The Fair at the PNE, 2016
I love going to the Pacific National Exhibition, but not for the rides at Playland, of any of the exhibitions that comes with the general admittance fee. As a lover of novelty and general eating, you can guess that I am here mainly for the food. And today I was determined to taste and try all that is wacky, weird, and noteworthy at the this year’s fair, 2016.
I haven’t been in years, but was surprised by the price. $17 for general admission, but that is decent considering all that comes with it. Access to the entirety of the park, including the rides and games, at additional ticket costs. Open entry to all the exhibitions, performances, and shows. Superdogs, an angry bird showcase, mechanic dinosaurs that gesture, a magic show deemed “unbelievable”, and the livestock showcase; just to name a few. And they even have concerts with live musicians nightly. This year the line up included “Sheep Dogs”, “Monster Truck”, and “Dru Hill” with “Sisqo”.
But after reading a list of new foods to try, I set my mission on trying as many of them as I could, though went about it more organically. We explored the space with no map or route in place. Whatever we came across, and whatever tickled our fancy we stopped at as a group, and approached. My guests (who I actually asked to be my first and second wheel on this journey) were willing and able to keep up with my peculiar tastes.
We first ran into the “mini donut factory”, a large purple stand. They not only offered the classic minis in cinnamon and sugar, but ones coated in chocolate hazelnut, and a red velvet version as well.
I went for the latter, and they covered the main properties of red velvet: red dough and a cream cheese glaze. But other than that, they were disappointing. They were not made to order fresh, and as a result were tough and chalky. The cream cheese flavour was missing, you could barley see the glaze, let alone taste it. This one is definitely for the novelty and the fact they were served with their holes skewered on a stick. Especially at $6 a stick.
One of my guests loves a good chicken and waffle combo, and wanted to see how the fair’s version competed with her favourite Vancouver restaurants. It should be good considering it was $11 a plate, and one of the most priciest things we ate at the fair. “Waffles with Benefits” offered more than the traditional chicken and waffles that she got. They also topped their waffles with slow braised pulled pork and a chipotle slaw, hoisin sauce braised beef with sirarcha mayonnaise, and fried chicken with a cheese sauce. They also had sweet waffles to cover your dessert needs. A s’mores waffle with bacon, an apple turnover spoof with braised Granny Smith apples, a seasonal berry compote with whipped cream, and the classic banana and Nutella combo as well.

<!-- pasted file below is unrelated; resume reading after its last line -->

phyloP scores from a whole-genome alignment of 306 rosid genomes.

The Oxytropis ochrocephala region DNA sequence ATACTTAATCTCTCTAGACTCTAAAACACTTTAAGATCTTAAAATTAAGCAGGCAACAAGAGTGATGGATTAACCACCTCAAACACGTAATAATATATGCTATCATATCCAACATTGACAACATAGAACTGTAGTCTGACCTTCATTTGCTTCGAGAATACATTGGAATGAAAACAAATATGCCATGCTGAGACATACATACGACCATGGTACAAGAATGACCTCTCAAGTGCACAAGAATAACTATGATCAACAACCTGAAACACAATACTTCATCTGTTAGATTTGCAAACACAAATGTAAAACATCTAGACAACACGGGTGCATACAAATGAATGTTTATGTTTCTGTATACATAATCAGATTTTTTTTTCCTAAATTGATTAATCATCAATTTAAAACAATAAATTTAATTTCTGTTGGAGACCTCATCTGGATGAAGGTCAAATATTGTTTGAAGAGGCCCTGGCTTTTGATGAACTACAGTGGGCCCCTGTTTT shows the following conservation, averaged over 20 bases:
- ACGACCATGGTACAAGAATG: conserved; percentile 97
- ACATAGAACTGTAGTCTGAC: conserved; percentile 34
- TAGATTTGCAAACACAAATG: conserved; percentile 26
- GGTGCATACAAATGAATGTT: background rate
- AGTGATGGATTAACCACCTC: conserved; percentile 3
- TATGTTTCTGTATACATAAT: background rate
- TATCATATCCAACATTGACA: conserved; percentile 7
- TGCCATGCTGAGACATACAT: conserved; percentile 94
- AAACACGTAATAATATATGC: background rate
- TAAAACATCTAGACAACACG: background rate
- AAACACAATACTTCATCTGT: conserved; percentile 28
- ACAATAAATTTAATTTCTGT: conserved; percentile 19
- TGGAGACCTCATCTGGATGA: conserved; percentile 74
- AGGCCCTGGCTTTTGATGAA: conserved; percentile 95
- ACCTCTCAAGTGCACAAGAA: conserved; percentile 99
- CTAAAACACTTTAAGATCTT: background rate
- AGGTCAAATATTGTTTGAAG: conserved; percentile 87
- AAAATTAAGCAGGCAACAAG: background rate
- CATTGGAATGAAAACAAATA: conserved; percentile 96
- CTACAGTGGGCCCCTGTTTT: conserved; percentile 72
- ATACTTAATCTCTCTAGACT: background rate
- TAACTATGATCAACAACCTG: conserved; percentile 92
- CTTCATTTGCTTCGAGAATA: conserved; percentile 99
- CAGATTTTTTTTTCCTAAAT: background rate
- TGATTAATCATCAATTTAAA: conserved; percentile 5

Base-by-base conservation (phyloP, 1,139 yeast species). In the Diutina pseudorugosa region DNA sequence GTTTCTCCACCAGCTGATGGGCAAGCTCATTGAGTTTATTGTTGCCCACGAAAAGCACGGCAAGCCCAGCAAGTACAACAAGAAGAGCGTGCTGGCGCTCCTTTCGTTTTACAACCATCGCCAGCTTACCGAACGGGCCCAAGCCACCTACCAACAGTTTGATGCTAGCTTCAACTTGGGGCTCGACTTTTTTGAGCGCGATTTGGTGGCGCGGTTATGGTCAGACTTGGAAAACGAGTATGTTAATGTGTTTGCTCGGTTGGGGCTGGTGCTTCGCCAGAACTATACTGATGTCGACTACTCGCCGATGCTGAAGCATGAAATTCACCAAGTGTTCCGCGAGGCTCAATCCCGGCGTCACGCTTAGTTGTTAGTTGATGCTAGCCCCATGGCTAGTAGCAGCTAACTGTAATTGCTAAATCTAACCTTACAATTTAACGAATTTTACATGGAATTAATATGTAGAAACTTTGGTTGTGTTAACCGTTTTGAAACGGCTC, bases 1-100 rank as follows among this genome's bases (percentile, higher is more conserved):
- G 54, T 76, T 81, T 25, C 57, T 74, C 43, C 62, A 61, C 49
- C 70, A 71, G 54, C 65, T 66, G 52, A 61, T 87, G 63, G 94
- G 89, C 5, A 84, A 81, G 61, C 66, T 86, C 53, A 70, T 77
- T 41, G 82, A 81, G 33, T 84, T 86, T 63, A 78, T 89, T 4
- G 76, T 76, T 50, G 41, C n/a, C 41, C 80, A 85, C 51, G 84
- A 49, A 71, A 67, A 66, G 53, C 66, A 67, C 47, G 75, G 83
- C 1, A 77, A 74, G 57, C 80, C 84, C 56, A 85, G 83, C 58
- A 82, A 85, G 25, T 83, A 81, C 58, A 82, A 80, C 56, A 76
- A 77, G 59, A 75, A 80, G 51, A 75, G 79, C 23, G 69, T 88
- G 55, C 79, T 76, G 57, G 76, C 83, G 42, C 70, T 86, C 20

But once again we were content with their “traditional chicken and waffles” with a southern fried chicken breast, whipped butter, syrup, and side of gravy. The chicken was certainly worth trying. Flavoured zesty with seasonings, and fried to a crisp. The gravy was just as good with its rich and heart creaminess, dipping the chicken in it, only made both all the better. Whereas the dry waffle was disappointing. You didn’t get that moist sponginess that you wanted to offset the hard crunch of the thick, deep fried chicken breast. And the thin syrup with its stingy portion, was of no help.
“Ogopogo Concession” lead with the fact that they offered deep fried coffee. These were essentially doughnut-like bites, with the essence of coffee, topped in your choice of a coffee-inspired syrup topping.
Seeing the poster of their “Ogopogo combo” that had a skewer of coffee bites and an ice cap, I went with that, with my photo in mind. I also went for the upgrade and got my bites dressed, only to realize I would not get the combo as how it was pictured because of this. It made sense that only their regular powered sugar bites got this skewered treatment, because with them, you didn’t have the sticky mess of syrup to contend with. But at $10 total, it was sad to not get what I expected.